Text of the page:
Youth turn to activism on campus

SOUTH AFRICA: Youth turn to activism on campus


? ?IRIN

Vista student finds a new use for a condom

PRETORIA, 21 Sep 2004 (PLUSNEWS) - Gabriel Mahlangu is pleased with his work: 400 condoms handed out in half an hour. It's Friday and students at Vista University in Mamelodi township near Pretoria are making weekend plans.

Mahlangu's black T-shirt with the logo "future leaders @ work" labels him as a volunteer with the Centre for the Study of AIDS (CSA) of the University of Pretoria. He is one of 60 volunteers promoting HIV/AIDS prevention on campus.

The volunteers have organised a Health Day with sports, music and dancing - this is where PlusNews found Mahlangu and his boxes of condoms.

Awareness programmes at the formerly all-black Vista university were boosted when its Mamelodi campus merged with the formerly all-white University of Pretoria, familiarly known as Tuks, earlier this year. The Mamelodi campus has about 2,500 students while Tuks has 33,000.

"The merger and linking with CSA energised, encouraged and motivated us," says Tebogo Moswang, a third-year psychology student and AIDS activist.

The students now have access to Tuks's better resources, administration and, as a bonus - its developed AIDS awareness programme.

Previous prevention efforts at Vista had been fragmented, irregular and poorly attended. The death of the campus' HIV-positive coordinator in 2002 caused all peer education activities to grind to a halt.

But after the merger, CSA expanded by including Vista in its Youth Development Skills (YDS) project, which trains peer educators.

YDS began four years ago by conducting campaigns among students at the University of Pretoria Chorale and went on to develop a training manual for student peer educators. In 2001, YDS also targeted unemployed, out-of-school youth in Mamelodi and Atteridgeville townships, as well as central Pretoria. Since 2000, the team of 20 peer educators have led training workshops on AIDS and gender for some 6,000 youth.

"The work builds up their self-esteem, keeps them busy and looks good in their CV when they go job-hunting,"
said coordinator Sebastian Matroos.

Project staff had initially expected to deal with uneducated youth but found that many of the participants had secondary and tertiary levels, but could not find employment.

Statistics South Africa estimated unemployment to be at 28 percent in 2003 but it is generally accepted that the real figures are higher, possibly around 40 percent.

The publicity surrounding the lobby group the Treatment Action Campaign, has also made AIDS activism "fashionable" and rewarding.

According to Matroos, young people were now confronted by the reality of AIDS, as they were seeing people die from AIDS-related illnesses. "AIDS is getting closer," he noted.

Moswang was "shocked into action" by the AIDS-related death of a cousin in 2001 and admitted that progress was being made on campus. Last month, the students were addressed by an HIV-positive person for the first time. "It was an eye-opener," Moswang told PlusNews.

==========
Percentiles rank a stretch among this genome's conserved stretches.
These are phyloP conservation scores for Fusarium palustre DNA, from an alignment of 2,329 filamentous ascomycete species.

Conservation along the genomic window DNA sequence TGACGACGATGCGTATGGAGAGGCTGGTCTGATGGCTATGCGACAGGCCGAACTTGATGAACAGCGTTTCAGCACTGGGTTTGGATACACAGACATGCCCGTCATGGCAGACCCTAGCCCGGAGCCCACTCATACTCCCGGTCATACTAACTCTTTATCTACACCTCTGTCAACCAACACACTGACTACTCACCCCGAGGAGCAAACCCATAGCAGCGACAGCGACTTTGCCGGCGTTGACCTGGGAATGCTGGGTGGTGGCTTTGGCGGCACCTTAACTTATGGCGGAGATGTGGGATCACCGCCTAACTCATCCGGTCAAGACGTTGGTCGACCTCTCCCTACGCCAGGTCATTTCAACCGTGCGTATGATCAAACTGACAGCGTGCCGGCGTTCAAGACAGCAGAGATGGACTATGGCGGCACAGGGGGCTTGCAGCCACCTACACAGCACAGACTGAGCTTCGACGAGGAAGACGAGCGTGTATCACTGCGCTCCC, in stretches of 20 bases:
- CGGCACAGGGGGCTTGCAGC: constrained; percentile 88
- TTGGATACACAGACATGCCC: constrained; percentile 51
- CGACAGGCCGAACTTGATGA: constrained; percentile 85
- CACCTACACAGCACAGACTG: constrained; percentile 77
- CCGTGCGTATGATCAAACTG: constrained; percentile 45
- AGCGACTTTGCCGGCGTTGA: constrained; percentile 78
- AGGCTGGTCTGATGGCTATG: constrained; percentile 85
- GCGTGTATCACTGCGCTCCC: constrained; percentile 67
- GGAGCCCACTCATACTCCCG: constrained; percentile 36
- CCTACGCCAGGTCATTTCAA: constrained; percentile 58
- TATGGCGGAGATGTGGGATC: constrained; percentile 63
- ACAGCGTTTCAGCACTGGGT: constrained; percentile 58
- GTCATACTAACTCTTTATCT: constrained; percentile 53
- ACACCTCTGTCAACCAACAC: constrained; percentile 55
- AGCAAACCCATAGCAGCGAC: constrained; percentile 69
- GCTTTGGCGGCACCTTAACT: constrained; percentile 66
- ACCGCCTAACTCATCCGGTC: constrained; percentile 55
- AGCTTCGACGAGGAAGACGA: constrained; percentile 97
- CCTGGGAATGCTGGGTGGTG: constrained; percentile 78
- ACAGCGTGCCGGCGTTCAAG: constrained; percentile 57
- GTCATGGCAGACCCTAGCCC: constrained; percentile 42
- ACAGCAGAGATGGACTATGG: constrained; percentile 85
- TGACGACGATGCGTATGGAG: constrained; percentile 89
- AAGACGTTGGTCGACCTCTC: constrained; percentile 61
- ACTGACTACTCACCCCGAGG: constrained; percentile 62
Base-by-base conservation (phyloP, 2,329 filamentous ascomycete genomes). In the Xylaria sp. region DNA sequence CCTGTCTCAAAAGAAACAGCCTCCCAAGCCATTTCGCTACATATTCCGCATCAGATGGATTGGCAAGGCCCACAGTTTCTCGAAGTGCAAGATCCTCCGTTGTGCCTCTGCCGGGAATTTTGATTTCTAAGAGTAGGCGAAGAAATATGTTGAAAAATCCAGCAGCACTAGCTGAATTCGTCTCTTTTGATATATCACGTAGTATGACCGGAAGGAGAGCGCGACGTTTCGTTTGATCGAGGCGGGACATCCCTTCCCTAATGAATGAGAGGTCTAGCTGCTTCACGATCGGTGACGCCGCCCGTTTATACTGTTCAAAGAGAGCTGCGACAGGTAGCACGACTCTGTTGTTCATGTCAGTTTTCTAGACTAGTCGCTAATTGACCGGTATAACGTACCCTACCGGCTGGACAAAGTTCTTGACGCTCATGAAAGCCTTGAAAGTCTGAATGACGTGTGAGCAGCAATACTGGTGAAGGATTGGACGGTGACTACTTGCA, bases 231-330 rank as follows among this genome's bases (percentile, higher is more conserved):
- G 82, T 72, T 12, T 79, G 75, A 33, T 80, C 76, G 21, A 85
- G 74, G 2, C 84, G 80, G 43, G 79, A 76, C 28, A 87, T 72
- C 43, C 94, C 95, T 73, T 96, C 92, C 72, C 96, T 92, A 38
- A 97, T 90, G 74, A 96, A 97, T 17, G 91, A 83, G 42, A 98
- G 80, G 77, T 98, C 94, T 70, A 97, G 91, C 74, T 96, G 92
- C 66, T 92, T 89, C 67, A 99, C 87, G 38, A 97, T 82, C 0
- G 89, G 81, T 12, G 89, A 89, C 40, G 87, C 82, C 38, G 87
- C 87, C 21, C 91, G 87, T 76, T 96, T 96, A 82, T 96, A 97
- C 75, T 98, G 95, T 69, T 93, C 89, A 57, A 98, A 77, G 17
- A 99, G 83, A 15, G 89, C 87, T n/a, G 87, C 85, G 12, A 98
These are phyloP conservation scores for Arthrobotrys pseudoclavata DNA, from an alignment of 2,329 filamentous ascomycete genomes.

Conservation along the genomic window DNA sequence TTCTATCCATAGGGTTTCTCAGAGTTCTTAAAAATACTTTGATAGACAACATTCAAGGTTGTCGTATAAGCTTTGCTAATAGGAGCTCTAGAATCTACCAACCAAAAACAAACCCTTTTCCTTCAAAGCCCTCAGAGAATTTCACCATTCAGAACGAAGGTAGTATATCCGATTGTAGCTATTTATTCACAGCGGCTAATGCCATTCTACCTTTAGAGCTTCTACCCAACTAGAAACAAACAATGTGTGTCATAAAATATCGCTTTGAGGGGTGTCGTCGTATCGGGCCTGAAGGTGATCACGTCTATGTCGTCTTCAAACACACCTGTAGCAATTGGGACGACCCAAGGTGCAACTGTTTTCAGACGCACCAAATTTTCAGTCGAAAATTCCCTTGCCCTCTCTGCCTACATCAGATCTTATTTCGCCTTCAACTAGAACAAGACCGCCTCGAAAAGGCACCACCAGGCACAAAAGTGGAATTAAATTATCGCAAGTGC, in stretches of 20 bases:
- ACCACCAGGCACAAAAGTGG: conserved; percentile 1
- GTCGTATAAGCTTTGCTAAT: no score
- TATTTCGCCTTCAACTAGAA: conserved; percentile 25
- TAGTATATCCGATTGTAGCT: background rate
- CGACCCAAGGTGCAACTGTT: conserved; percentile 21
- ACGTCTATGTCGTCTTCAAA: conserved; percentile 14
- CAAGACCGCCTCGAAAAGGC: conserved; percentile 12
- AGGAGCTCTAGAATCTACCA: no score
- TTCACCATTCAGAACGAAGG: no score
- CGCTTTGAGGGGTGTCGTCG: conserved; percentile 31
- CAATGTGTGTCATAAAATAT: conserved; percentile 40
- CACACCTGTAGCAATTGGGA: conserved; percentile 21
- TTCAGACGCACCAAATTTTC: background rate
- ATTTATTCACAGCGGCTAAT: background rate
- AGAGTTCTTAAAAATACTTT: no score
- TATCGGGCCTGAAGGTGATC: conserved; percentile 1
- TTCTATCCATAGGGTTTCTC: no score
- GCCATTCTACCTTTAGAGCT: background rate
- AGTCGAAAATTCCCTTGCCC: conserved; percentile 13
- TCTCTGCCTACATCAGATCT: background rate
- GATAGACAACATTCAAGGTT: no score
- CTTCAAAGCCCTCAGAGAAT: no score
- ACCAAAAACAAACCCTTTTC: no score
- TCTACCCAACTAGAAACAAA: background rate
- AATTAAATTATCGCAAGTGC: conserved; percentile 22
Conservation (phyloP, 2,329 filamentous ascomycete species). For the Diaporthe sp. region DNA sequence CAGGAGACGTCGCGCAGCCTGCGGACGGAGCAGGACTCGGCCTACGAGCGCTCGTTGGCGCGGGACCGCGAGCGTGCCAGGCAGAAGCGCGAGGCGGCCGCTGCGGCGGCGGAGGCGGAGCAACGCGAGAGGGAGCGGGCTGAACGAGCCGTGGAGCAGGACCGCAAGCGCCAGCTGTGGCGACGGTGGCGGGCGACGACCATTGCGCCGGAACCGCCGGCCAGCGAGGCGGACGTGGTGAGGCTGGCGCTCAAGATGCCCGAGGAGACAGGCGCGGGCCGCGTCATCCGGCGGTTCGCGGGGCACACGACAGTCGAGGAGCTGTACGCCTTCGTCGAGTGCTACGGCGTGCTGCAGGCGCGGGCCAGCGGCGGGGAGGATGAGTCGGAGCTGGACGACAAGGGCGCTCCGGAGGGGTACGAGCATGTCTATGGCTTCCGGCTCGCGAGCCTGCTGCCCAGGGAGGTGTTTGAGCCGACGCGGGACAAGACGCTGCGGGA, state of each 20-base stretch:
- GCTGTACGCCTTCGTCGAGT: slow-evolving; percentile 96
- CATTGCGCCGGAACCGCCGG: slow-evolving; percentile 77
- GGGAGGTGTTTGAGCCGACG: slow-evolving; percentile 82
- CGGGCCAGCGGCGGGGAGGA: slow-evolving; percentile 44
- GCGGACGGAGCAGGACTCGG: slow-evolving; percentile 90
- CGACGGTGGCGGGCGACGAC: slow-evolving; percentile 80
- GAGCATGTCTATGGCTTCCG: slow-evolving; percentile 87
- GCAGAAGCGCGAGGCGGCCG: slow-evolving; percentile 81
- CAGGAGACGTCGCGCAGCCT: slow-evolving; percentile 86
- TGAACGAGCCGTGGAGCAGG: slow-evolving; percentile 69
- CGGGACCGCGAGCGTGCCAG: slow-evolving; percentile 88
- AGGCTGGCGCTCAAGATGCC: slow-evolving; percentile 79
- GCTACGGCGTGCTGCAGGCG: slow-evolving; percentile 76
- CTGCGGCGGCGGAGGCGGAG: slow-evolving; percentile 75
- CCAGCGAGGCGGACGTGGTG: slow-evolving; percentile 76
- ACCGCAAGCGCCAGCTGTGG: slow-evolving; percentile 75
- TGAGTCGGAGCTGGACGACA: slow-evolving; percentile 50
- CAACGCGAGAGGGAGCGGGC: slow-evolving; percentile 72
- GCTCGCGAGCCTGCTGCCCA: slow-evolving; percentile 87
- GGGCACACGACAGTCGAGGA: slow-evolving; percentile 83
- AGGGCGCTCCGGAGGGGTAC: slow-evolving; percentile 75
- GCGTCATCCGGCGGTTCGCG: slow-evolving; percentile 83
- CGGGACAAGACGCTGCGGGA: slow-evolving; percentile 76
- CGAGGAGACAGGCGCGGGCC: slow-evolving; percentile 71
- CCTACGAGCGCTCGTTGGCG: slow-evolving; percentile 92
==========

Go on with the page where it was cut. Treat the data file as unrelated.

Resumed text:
The findings of the largest representative survey of youth released earlier this year by the Reproductive Health Research Unit at the University of Witwatersrand illustrate the need for more youth prevention projects.

The study found that one in every 10 young South Africans aged 15 to 24 is HIV-positive and 77 percent are women. Coercion of young women was the largest driver of this gender disparity. One-third of sexually active women reported coercion at first sex. Young people were immersed in a culture that does not accept women's sexual rights, the study concluded.

"Guys are weird. If we girls talk or engage in sex, they give us the B-word. If they do it, it's cool," Motau said.

The peer educators agreed, observing that during the first sessions, young men expressed a concept of manhood based on dominance, sexual prowess and risk-taking.

"'No condoms, lots of girlfriends, make babies, I call the shots'. By the end of the first workshop, you see a change," Charles Kekana said.

Peer educator Solomon Modise, attributed this attitude to the initiation rites that many youngmen undergo. "The risk is physical and mental," he warned. Botched circumcisions has landed many initiates in hospital or dead from infection.

Initiation schools also teach boys that by becoming men, they are now entitled to sex. According to Modise, after initiation, his relatives in Limpopo province treated his young teenage cousins as men, offering cigarettes and alcohol, encouraging them to have sex, make babies and ignore condoms.

"Initiation schools should teach what we do to be responsible men, partners and fathers. We need to change or we are doomed," Modise said.

But there are glimmers of hope. Behaviour change among youth under 25 was happening, and young men were getting involved, Liz Floyd, director of Gauteng province's HIV/AIDS programme told PlusNews.

Nineteen percent of the country's population lives in Gauteng, but the province distributes 42 percent of South Africa's condoms, Floyd noted.

Back at the Health Day event at Vista University, Mahlangu was doing his best to raise these figures. As he good-humouredly handed out condoms, most took a packet, some made jokes and a few ignored him. One woman shuddered and recoiled in distaste but her female friend picked up a handful. "This is fun," said a young woman playfully blowing her condom into a balloon.

[ENDS]


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